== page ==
The Biden administration recently inaugurated a program that aims to bring stability and economic growth to countries at the edge of disaster and chaos. Aid organizations like Mercy Corps and the Alliance for Peacebuilding lobbied for the plan, and it won wide bipartisan support in both houses of Congress.
The hope is to prevent the descent into war, mass killings and vast displacements.
Consider this: 100 million people are now forced displaced, having fled their homes, mostly from conflicts. This is a new UN figure . It was 70 million in 2018.
The intent of the bill is for U.S. Embassies to work with local partners and civil society on a 10-year plan to bring about political reconciliation, encourage democratic development, to prevent mass atrocities, attract investment, and most of all, avoid having to deploy the U.S. military.
The initiative is called the Global Fragility Act. President Trump signed it into law in 2019 and President Biden set it in motion this past April. The cost is relatively modest — $200 million a year. It could change the world for the better.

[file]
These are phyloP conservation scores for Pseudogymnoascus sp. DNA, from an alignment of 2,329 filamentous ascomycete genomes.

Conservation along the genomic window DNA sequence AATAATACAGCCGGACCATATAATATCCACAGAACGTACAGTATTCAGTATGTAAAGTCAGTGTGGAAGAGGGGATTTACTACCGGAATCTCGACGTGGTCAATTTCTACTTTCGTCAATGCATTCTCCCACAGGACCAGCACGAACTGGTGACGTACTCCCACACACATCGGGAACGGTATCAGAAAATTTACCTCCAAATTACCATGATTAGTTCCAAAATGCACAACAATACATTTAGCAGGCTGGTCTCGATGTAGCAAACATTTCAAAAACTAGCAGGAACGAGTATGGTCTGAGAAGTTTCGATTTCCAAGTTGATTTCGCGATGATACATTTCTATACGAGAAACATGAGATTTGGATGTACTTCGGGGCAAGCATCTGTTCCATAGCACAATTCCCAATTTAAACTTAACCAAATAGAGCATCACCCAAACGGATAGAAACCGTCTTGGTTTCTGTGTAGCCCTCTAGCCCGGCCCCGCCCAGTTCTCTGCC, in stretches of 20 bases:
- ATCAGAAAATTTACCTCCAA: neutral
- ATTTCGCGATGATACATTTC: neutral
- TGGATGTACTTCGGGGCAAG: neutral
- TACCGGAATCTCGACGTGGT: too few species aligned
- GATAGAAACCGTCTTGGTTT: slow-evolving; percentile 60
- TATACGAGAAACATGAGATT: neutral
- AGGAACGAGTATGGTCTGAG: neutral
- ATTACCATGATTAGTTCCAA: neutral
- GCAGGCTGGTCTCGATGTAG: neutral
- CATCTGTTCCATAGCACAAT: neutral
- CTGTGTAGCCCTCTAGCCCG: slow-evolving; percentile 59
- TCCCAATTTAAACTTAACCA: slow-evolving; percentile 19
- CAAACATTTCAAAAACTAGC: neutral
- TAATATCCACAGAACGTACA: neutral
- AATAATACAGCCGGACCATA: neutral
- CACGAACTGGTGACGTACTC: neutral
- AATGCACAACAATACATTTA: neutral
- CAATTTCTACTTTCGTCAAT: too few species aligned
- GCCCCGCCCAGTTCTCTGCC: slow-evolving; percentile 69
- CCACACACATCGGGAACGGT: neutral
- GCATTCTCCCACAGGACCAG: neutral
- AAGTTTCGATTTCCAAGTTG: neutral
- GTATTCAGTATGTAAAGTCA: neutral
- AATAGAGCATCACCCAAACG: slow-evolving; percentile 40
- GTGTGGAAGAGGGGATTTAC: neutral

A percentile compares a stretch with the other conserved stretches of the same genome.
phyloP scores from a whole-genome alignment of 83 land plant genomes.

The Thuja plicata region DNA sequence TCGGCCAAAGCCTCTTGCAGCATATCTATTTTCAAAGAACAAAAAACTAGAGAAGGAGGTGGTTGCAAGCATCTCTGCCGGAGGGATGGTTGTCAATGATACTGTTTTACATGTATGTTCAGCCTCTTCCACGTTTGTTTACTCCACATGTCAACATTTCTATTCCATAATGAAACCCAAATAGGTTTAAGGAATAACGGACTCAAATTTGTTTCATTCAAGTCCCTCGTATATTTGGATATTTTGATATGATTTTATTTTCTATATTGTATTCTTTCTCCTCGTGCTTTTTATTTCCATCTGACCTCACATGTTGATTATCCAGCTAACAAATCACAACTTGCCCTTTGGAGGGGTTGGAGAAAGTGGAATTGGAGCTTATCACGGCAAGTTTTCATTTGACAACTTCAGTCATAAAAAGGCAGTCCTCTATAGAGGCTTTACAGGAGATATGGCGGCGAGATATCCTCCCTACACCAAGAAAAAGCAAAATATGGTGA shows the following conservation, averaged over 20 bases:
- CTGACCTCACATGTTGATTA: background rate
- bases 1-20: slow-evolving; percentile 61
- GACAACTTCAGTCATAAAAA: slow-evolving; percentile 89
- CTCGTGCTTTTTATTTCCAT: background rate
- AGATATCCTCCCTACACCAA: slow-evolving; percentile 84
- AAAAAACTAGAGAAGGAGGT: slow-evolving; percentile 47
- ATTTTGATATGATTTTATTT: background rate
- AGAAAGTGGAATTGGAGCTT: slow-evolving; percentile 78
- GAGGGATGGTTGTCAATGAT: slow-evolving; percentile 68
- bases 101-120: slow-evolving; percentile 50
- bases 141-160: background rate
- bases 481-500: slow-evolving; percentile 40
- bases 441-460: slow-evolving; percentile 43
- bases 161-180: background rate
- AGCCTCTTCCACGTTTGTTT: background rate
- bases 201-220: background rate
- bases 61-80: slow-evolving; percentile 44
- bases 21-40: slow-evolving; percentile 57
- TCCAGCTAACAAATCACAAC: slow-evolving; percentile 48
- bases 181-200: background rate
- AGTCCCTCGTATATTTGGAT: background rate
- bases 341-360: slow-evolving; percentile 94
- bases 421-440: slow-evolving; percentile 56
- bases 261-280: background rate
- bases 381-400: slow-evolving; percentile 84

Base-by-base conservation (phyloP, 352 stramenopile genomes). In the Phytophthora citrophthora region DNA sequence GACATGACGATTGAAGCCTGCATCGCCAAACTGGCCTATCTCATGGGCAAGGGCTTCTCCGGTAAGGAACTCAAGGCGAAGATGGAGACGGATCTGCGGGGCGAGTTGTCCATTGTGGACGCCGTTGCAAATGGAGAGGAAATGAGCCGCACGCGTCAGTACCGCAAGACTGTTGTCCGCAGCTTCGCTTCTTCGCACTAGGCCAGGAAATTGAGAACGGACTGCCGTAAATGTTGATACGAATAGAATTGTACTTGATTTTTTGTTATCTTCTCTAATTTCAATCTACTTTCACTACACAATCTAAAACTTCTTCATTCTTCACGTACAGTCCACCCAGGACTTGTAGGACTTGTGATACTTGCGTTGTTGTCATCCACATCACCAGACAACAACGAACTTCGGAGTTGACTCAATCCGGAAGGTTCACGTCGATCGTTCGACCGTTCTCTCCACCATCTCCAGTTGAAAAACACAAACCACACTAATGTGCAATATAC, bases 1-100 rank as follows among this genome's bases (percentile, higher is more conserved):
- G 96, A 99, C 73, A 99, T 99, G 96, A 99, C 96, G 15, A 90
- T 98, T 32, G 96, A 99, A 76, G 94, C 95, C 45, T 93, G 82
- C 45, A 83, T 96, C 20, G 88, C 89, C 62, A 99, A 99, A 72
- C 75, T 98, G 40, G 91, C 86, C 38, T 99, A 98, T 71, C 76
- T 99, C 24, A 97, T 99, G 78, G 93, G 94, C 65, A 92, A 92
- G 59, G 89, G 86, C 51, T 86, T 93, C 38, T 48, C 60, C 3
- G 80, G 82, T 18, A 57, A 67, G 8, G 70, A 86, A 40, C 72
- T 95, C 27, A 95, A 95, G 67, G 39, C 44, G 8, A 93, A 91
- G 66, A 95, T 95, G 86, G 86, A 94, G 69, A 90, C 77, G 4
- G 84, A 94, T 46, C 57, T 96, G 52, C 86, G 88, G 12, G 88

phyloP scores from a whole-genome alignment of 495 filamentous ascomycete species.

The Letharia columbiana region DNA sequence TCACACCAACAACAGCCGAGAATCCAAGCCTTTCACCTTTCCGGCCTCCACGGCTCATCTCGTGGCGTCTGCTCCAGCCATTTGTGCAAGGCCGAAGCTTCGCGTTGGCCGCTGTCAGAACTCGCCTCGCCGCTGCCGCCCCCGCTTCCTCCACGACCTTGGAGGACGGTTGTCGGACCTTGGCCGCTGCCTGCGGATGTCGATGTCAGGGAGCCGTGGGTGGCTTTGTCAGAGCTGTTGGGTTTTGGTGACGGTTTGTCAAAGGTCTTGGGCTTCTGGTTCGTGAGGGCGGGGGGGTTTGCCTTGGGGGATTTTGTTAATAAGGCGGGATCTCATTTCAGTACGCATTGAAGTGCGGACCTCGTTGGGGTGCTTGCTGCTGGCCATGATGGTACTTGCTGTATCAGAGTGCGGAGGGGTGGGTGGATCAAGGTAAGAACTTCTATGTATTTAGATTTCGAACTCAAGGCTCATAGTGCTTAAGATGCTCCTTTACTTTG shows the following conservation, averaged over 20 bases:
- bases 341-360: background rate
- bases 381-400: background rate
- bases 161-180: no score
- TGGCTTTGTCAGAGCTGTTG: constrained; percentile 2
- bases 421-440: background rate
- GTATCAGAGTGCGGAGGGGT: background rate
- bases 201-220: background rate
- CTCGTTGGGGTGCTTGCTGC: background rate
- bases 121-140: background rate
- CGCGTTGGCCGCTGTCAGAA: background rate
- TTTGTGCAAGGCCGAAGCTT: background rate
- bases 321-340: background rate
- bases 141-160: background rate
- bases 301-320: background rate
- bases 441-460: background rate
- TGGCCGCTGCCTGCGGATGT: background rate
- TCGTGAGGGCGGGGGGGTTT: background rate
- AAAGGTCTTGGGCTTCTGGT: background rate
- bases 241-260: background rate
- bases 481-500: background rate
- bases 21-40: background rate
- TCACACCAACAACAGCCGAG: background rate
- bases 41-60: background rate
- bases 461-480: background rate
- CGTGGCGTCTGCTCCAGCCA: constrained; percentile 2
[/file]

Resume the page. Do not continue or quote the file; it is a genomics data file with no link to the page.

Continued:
The Council has invited Corinne Graff, Ph.D. from the United States Institute of Peace to explain how the initiative will work, using one of the five places the administration has selected as an example — coastal West Africa. The three landlocked countries in the Sahel — Mali, Niger and Burkina Faso — are already convulsed by ISIS-related insurgencies, and the aim now is to prevent that from spreading to Benin, Togo, Ghana, Cote D’ivoire and Guinea.
What makes the program unique is that ideas will be encouraged to flow from the field and be judged by what works, not by the earmark in the Congressional budget process.
Dr. Graff is a senior adviser at the U.S. Institute of Peace in Washington and was on the task force that helped craft the Fragility program. Before that she was deputy assistant administrator for Africa at the U.S. Agency for International Development. She also coordinated development priorities on the National Security Council and was a fellow at the Brookings Institution. She co-edited a book titled Confronting Poverty: Weak States and U.S. National Security. She is a graduate of Smith College and received her doctoral degree from the Swiss Graduate Institute of International and Development Studies.